The television show Revenge Body is contributing to the toxic message that smaller bodies are superior to larger bodies, and that in order to get over a break up, you need to get back at your ex by losing weight. This is not a healthy way to move on, or to adopt new eating and exercise habits.
Season 2 of Revenge Body is underway; a reality television show starring Khloe Kardashian with the premise that after a breakup, the ultimate revenge to your ex, is weight loss.
I have some serious reservations about this kind of messaging.
Revenge is defined as a way to avenge (oneself or another) usually by retaliating in kind or degree, or to inflict injury in return for something (i.e. an insult).

This show implies we should get back at those who wronged us by becoming better versions of ourselves.  A very romantic idea (whether or not that actually works or is true I don’t get into in this article). Unfortunately, this television show suggests participants utilize anger, bitterness, and revenge in order to achieve a better more confidence version of themselves (*sigh* weight loss).
Revenge Body is a great example of diet culture disguised as “wellness”, a sneaky method too many people fall for.
Diet culture implies that if you conform to cultural beauty norms, by eating restrictively and overexercising to lose weight that this somehow translates to you being a better, smarter, more self-control, and healthier person.
This show, as well as diet culture more generally, implies that skinny people are worth more than fat people.
Of course we want to grow and learn from failed relationships, but revenge weight loss is only a temporary way to make ourselves feel better. In reality, it simply distracts us from the internal work needed to heal and forgive.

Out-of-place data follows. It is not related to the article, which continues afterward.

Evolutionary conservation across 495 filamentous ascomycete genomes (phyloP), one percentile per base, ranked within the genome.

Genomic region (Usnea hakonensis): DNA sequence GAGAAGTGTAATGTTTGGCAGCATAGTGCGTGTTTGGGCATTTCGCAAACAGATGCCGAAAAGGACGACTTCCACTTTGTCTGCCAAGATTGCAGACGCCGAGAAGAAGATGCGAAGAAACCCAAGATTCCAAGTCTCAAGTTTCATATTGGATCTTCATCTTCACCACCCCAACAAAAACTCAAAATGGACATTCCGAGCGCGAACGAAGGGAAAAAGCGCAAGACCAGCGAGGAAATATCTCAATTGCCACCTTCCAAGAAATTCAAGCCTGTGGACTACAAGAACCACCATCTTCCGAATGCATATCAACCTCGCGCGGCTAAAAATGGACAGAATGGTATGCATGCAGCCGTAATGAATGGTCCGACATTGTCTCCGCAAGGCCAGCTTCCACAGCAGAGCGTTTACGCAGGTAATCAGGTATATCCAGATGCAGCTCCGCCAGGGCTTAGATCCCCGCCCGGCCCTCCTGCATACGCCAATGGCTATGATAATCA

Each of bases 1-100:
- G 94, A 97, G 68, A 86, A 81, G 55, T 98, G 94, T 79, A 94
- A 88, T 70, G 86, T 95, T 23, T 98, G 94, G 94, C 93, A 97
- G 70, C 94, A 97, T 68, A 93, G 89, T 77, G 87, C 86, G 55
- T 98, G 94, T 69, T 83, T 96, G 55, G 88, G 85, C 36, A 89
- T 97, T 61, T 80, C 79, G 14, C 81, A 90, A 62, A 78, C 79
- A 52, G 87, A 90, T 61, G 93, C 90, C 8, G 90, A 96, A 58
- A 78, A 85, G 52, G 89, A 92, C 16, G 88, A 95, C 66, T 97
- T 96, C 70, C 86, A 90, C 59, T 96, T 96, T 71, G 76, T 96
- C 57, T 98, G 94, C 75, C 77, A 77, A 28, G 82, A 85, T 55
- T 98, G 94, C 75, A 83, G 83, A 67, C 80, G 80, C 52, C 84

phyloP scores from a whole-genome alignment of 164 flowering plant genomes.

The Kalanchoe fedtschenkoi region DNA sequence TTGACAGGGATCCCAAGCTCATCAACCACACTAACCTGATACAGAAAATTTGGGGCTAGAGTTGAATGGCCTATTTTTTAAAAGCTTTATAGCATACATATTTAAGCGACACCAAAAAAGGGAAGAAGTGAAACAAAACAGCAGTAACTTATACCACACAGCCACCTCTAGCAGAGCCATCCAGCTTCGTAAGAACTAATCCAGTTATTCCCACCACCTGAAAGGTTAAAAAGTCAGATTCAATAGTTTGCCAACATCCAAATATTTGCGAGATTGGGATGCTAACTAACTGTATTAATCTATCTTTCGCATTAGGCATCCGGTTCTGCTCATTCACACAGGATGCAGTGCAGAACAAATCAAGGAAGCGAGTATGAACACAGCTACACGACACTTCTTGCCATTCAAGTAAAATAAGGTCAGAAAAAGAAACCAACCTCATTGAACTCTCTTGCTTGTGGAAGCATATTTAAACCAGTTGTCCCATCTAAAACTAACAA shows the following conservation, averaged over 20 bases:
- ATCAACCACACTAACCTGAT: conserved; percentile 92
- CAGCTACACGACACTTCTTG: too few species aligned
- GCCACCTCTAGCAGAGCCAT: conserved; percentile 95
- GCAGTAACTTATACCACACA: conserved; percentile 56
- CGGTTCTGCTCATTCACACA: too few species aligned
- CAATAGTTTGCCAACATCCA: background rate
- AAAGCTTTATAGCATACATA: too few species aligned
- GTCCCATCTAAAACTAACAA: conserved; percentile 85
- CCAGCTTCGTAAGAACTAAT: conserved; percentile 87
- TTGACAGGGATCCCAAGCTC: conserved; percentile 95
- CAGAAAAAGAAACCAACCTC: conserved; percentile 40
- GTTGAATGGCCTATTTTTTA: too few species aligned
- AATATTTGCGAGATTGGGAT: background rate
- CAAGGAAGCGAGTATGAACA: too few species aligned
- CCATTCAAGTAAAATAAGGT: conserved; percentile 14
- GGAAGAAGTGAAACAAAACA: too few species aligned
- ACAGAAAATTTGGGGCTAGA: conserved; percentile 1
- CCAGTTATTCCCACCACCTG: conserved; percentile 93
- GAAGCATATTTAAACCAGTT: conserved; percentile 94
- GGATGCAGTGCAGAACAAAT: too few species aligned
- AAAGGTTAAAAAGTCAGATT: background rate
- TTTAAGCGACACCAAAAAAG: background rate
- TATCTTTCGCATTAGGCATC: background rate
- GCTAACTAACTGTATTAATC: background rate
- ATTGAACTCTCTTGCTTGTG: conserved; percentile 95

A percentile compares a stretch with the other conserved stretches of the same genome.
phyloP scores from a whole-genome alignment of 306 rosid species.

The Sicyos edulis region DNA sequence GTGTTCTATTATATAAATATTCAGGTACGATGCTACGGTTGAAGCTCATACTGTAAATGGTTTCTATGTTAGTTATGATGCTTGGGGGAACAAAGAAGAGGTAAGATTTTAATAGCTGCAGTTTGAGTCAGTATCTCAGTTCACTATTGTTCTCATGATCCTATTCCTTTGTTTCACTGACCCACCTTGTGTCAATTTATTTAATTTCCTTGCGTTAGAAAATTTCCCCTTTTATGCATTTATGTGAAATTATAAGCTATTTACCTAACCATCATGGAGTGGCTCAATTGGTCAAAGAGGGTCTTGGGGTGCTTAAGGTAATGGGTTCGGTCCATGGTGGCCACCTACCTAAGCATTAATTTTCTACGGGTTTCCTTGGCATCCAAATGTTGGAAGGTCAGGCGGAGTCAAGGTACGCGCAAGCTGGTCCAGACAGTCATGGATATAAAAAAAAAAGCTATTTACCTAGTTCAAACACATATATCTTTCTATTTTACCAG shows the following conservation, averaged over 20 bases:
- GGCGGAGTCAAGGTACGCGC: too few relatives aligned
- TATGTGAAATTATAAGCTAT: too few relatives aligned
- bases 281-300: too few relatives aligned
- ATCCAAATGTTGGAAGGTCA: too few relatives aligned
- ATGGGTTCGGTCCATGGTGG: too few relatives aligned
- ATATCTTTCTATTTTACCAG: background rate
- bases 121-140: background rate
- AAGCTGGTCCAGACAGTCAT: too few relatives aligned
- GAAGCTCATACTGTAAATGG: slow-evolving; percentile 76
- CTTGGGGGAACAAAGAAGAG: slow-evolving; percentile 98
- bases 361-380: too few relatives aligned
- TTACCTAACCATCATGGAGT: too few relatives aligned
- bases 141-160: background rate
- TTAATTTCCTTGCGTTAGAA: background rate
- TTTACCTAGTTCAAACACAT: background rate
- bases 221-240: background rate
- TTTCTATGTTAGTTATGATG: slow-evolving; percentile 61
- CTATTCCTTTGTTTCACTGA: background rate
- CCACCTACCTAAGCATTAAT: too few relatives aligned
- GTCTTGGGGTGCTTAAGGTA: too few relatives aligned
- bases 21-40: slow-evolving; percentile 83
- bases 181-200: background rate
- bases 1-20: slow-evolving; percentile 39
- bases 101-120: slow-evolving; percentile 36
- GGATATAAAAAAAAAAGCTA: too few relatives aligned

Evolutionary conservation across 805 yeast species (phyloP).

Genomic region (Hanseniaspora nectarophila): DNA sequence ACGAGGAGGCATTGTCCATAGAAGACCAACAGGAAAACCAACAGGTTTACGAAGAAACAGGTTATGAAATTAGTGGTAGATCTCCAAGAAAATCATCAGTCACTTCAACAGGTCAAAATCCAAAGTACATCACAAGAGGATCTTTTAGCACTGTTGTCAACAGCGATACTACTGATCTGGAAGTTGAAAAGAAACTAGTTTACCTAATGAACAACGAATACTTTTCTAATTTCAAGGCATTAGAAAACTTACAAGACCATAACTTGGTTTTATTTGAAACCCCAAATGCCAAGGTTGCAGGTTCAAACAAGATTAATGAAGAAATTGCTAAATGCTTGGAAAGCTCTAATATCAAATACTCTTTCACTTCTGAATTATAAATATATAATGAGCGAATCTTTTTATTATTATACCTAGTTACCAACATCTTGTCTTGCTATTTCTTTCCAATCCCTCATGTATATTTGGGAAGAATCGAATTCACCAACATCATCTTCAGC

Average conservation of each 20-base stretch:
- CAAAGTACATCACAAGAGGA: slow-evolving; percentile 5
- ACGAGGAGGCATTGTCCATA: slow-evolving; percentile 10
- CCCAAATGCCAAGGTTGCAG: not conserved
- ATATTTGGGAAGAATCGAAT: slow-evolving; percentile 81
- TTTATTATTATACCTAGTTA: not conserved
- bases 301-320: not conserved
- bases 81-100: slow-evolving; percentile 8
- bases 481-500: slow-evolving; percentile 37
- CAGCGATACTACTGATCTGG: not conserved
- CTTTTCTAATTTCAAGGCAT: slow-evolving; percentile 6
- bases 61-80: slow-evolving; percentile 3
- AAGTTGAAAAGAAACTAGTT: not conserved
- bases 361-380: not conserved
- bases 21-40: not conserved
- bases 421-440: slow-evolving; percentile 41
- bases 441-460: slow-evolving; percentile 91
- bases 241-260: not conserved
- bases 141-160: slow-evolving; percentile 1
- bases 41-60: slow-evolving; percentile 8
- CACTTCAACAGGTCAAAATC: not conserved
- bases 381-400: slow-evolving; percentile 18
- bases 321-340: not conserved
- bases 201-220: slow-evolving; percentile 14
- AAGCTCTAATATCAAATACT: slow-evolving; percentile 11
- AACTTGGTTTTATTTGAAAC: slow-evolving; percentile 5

Hello! Relationships are way more complex than just physical attraction! I’m sure your breakup was more complex than that, and I’ll bet your body wasn’t the straw that broke the camels back (if it was, you don’t want to be with that person anyways).
You want to have a more nutritious diet? Want to move your body more? Excellent! However, the motivation source we draw upon for starting these movements is important. Your motivation for change is a strong predictor for how long you will adhere to these changes.
Eating and exercising for optimal health should be done for internal rewards, out of a sense of self care and love, rather than external rewards, such as the approval of another. This will contribute to more sustainable health practices.
I’m just your friendly neighbourhood dietitian trying to remind you that health and wellbeing and weight loss are not the same. Diet culture is sneaky, and motivation matters. Free yourself from this toxic messaging.
stop diet culture